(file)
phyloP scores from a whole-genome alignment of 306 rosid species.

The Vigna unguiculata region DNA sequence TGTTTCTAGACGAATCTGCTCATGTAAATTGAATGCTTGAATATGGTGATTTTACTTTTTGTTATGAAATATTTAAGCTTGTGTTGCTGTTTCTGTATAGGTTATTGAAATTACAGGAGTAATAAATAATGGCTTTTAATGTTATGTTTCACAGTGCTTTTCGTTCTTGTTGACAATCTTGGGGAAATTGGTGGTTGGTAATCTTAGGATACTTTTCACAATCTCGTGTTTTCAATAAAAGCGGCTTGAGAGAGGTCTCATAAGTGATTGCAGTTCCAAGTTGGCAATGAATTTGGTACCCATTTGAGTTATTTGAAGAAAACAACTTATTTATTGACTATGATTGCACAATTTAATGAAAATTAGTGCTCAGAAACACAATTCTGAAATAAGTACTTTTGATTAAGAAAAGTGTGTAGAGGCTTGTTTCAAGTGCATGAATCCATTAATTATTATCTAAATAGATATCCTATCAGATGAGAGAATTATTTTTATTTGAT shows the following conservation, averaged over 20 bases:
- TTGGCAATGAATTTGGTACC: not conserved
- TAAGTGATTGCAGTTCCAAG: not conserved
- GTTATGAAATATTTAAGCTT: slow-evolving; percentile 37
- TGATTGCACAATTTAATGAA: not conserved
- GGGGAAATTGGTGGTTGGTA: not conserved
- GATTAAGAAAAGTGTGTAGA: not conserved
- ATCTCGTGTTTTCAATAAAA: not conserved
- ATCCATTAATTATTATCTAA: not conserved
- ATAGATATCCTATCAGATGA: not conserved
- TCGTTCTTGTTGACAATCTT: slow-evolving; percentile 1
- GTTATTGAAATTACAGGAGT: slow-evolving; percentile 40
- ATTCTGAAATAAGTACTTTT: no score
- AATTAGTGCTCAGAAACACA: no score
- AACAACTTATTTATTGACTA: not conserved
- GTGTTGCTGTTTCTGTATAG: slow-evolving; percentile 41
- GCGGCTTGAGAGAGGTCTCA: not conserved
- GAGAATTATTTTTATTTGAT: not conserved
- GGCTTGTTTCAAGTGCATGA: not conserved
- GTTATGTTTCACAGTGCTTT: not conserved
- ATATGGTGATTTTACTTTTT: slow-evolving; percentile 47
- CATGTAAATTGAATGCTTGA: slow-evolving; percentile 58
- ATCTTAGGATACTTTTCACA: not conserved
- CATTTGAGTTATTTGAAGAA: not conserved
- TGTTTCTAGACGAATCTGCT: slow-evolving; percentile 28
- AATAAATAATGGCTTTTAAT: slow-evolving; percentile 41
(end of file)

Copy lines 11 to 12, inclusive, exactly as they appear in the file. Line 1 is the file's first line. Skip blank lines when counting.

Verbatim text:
- ATAGATATCCTATCAGATGA: not conserved
- TCGTTCTTGTTGACAATCTT: slow-evolving; percentile 1